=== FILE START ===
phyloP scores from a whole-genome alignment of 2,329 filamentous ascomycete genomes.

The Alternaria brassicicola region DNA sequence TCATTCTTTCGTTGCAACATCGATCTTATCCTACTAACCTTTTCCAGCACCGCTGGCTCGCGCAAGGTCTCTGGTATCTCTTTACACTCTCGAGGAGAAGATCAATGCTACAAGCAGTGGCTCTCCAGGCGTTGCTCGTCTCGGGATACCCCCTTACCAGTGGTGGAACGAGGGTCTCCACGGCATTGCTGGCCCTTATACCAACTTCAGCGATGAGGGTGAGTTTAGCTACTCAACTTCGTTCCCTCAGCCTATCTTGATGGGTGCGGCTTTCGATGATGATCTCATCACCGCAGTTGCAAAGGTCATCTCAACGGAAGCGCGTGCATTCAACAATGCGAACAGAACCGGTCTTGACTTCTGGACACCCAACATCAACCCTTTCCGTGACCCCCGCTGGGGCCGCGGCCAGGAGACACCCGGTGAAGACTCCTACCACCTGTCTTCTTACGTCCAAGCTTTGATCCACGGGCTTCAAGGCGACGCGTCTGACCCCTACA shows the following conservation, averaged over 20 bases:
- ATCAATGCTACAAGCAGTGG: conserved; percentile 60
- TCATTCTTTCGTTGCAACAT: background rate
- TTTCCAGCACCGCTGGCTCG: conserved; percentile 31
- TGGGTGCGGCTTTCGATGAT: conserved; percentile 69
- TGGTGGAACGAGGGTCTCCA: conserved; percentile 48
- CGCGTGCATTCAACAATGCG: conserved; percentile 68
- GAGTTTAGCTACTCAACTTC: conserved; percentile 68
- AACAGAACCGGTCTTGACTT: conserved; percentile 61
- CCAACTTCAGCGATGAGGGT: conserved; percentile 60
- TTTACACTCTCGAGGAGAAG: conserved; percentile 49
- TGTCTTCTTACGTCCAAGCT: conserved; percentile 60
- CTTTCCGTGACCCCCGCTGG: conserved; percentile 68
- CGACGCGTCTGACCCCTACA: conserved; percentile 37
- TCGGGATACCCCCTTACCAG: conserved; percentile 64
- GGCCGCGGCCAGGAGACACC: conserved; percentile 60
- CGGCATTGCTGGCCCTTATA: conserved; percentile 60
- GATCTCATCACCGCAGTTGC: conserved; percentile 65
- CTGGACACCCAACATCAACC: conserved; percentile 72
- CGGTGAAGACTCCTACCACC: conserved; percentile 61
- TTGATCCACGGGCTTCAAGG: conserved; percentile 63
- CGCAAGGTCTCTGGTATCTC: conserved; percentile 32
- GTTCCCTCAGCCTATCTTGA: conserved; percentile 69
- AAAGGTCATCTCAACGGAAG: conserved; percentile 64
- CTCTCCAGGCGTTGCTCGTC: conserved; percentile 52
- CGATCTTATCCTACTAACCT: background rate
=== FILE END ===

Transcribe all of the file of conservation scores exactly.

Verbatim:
phyloP scores from a whole-genome alignment of 2,329 filamentous ascomycete genomes.

The Alternaria brassicicola region DNA sequence TCATTCTTTCGTTGCAACATCGATCTTATCCTACTAACCTTTTCCAGCACCGCTGGCTCGCGCAAGGTCTCTGGTATCTCTTTACACTCTCGAGGAGAAGATCAATGCTACAAGCAGTGGCTCTCCAGGCGTTGCTCGTCTCGGGATACCCCCTTACCAGTGGTGGAACGAGGGTCTCCACGGCATTGCTGGCCCTTATACCAACTTCAGCGATGAGGGTGAGTTTAGCTACTCAACTTCGTTCCCTCAGCCTATCTTGATGGGTGCGGCTTTCGATGATGATCTCATCACCGCAGTTGCAAAGGTCATCTCAACGGAAGCGCGTGCATTCAACAATGCGAACAGAACCGGTCTTGACTTCTGGACACCCAACATCAACCCTTTCCGTGACCCCCGCTGGGGCCGCGGCCAGGAGACACCCGGTGAAGACTCCTACCACCTGTCTTCTTACGTCCAAGCTTTGATCCACGGGCTTCAAGGCGACGCGTCTGACCCCTACA shows the following conservation, averaged over 20 bases:
- ATCAATGCTACAAGCAGTGG: conserved; percentile 60
- TCATTCTTTCGTTGCAACAT: background rate
- TTTCCAGCACCGCTGGCTCG: conserved; percentile 31
- TGGGTGCGGCTTTCGATGAT: conserved; percentile 69
- TGGTGGAACGAGGGTCTCCA: conserved; percentile 48
- CGCGTGCATTCAACAATGCG: conserved; percentile 68
- GAGTTTAGCTACTCAACTTC: conserved; percentile 68
- AACAGAACCGGTCTTGACTT: conserved; percentile 61
- CCAACTTCAGCGATGAGGGT: conserved; percentile 60
- TTTACACTCTCGAGGAGAAG: conserved; percentile 49
- TGTCTTCTTACGTCCAAGCT: conserved; percentile 60
- CTTTCCGTGACCCCCGCTGG: conserved; percentile 68
- CGACGCGTCTGACCCCTACA: conserved; percentile 37
- TCGGGATACCCCCTTACCAG: conserved; percentile 64
- GGCCGCGGCCAGGAGACACC: conserved; percentile 60
- CGGCATTGCTGGCCCTTATA: conserved; percentile 60
- GATCTCATCACCGCAGTTGC: conserved; percentile 65
- CTGGACACCCAACATCAACC: conserved; percentile 72
- CGGTGAAGACTCCTACCACC: conserved; percentile 61
- TTGATCCACGGGCTTCAAGG: conserved; percentile 63
- CGCAAGGTCTCTGGTATCTC: conserved; percentile 32
- GTTCCCTCAGCCTATCTTGA: conserved; percentile 69
- AAAGGTCATCTCAACGGAAG: conserved; percentile 64
- CTCTCCAGGCGTTGCTCGTC: conserved; percentile 52
- CGATCTTATCCTACTAACCT: background rate